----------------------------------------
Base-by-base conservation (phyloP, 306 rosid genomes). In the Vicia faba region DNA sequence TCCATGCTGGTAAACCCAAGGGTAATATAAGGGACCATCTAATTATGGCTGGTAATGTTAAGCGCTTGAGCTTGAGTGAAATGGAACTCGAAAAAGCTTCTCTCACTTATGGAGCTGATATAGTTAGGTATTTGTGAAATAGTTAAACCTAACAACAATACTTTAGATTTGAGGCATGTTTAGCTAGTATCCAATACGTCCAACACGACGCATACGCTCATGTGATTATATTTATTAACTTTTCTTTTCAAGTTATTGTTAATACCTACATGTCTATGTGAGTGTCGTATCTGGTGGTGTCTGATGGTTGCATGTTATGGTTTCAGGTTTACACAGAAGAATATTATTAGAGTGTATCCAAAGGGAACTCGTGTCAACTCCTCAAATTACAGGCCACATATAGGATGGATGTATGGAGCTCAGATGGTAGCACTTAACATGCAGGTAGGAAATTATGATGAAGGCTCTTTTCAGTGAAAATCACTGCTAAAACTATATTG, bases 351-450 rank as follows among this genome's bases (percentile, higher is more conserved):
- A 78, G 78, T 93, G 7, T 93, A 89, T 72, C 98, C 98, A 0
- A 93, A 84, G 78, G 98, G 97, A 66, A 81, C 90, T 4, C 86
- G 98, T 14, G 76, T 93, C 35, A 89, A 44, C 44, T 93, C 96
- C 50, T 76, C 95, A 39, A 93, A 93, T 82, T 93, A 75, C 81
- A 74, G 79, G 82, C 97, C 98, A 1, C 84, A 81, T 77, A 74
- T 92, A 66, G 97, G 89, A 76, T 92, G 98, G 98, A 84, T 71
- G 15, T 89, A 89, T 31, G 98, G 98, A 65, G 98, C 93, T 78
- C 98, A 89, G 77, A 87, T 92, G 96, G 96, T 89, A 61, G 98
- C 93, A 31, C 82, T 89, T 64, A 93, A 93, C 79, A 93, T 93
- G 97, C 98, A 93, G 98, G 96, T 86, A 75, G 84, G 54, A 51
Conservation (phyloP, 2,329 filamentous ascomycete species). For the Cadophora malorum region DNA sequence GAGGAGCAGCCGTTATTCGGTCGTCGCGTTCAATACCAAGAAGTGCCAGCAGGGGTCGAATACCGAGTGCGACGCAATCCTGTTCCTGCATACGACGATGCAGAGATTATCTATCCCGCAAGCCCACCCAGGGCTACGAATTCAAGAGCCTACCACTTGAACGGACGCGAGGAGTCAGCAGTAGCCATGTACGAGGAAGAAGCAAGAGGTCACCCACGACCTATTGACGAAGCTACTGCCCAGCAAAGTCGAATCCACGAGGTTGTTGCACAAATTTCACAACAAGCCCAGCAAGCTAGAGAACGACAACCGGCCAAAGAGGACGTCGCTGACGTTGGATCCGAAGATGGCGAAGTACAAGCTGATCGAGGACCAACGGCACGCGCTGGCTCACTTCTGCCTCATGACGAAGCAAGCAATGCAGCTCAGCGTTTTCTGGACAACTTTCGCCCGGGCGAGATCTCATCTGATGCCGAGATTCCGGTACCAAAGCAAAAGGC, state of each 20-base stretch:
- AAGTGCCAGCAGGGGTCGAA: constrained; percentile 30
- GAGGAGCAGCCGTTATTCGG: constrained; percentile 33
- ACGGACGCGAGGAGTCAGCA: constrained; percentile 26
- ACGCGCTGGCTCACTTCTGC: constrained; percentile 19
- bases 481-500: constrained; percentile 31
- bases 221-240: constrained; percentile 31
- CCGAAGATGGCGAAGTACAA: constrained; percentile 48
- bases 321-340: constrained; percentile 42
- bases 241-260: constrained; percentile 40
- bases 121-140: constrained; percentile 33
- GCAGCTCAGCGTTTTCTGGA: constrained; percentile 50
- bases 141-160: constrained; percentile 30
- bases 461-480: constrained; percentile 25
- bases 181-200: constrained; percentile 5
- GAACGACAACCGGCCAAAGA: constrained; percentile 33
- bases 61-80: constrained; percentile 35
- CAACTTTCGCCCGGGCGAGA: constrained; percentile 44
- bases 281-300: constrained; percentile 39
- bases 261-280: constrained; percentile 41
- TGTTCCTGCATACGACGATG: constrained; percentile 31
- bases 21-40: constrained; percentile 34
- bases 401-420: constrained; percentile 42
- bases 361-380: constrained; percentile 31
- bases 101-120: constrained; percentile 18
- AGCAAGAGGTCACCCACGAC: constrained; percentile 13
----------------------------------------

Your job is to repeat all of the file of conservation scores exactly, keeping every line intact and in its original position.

Base-by-base conservation (phyloP, 306 rosid genomes). In the Vicia faba region DNA sequence TCCATGCTGGTAAACCCAAGGGTAATATAAGGGACCATCTAATTATGGCTGGTAATGTTAAGCGCTTGAGCTTGAGTGAAATGGAACTCGAAAAAGCTTCTCTCACTTATGGAGCTGATATAGTTAGGTATTTGTGAAATAGTTAAACCTAACAACAATACTTTAGATTTGAGGCATGTTTAGCTAGTATCCAATACGTCCAACACGACGCATACGCTCATGTGATTATATTTATTAACTTTTCTTTTCAAGTTATTGTTAATACCTACATGTCTATGTGAGTGTCGTATCTGGTGGTGTCTGATGGTTGCATGTTATGGTTTCAGGTTTACACAGAAGAATATTATTAGAGTGTATCCAAAGGGAACTCGTGTCAACTCCTCAAATTACAGGCCACATATAGGATGGATGTATGGAGCTCAGATGGTAGCACTTAACATGCAGGTAGGAAATTATGATGAAGGCTCTTTTCAGTGAAAATCACTGCTAAAACTATATTG, bases 351-450 rank as follows among this genome's bases (percentile, higher is more conserved):
- A 78, G 78, T 93, G 7, T 93, A 89, T 72, C 98, C 98, A 0
- A 93, A 84, G 78, G 98, G 97, A 66, A 81, C 90, T 4, C 86
- G 98, T 14, G 76, T 93, C 35, A 89, A 44, C 44, T 93, C 96
- C 50, T 76, C 95, A 39, A 93, A 93, T 82, T 93, A 75, C 81
- A 74, G 79, G 82, C 97, C 98, A 1, C 84, A 81, T 77, A 74
- T 92, A 66, G 97, G 89, A 76, T 92, G 98, G 98, A 84, T 71
- G 15, T 89, A 89, T 31, G 98, G 98, A 65, G 98, C 93, T 78
- C 98, A 89, G 77, A 87, T 92, G 96, G 96, T 89, A 61, G 98
- C 93, A 31, C 82, T 89, T 64, A 93, A 93, C 79, A 93, T 93
- G 97, C 98, A 93, G 98, G 96, T 86, A 75, G 84, G 54, A 51
Conservation (phyloP, 2,329 filamentous ascomycete species). For the Cadophora malorum region DNA sequence GAGGAGCAGCCGTTATTCGGTCGTCGCGTTCAATACCAAGAAGTGCCAGCAGGGGTCGAATACCGAGTGCGACGCAATCCTGTTCCTGCATACGACGATGCAGAGATTATCTATCCCGCAAGCCCACCCAGGGCTACGAATTCAAGAGCCTACCACTTGAACGGACGCGAGGAGTCAGCAGTAGCCATGTACGAGGAAGAAGCAAGAGGTCACCCACGACCTATTGACGAAGCTACTGCCCAGCAAAGTCGAATCCACGAGGTTGTTGCACAAATTTCACAACAAGCCCAGCAAGCTAGAGAACGACAACCGGCCAAAGAGGACGTCGCTGACGTTGGATCCGAAGATGGCGAAGTACAAGCTGATCGAGGACCAACGGCACGCGCTGGCTCACTTCTGCCTCATGACGAAGCAAGCAATGCAGCTCAGCGTTTTCTGGACAACTTTCGCCCGGGCGAGATCTCATCTGATGCCGAGATTCCGGTACCAAAGCAAAAGGC, state of each 20-base stretch:
- AAGTGCCAGCAGGGGTCGAA: constrained; percentile 30
- GAGGAGCAGCCGTTATTCGG: constrained; percentile 33
- ACGGACGCGAGGAGTCAGCA: constrained; percentile 26
- ACGCGCTGGCTCACTTCTGC: constrained; percentile 19
- bases 481-500: constrained; percentile 31
- bases 221-240: constrained; percentile 31
- CCGAAGATGGCGAAGTACAA: constrained; percentile 48
- bases 321-340: constrained; percentile 42
- bases 241-260: constrained; percentile 40
- bases 121-140: constrained; percentile 33
- GCAGCTCAGCGTTTTCTGGA: constrained; percentile 50
- bases 141-160: constrained; percentile 30
- bases 461-480: constrained; percentile 25
- bases 181-200: constrained; percentile 5
- GAACGACAACCGGCCAAAGA: constrained; percentile 33
- bases 61-80: constrained; percentile 35
- CAACTTTCGCCCGGGCGAGA: constrained; percentile 44
- bases 281-300: constrained; percentile 39
- bases 261-280: constrained; percentile 41
- TGTTCCTGCATACGACGATG: constrained; percentile 31
- bases 21-40: constrained; percentile 34
- bases 401-420: constrained; percentile 42
- bases 361-380: constrained; percentile 31
- bases 101-120: constrained; percentile 18
- AGCAAGAGGTCACCCACGAC: constrained; percentile 13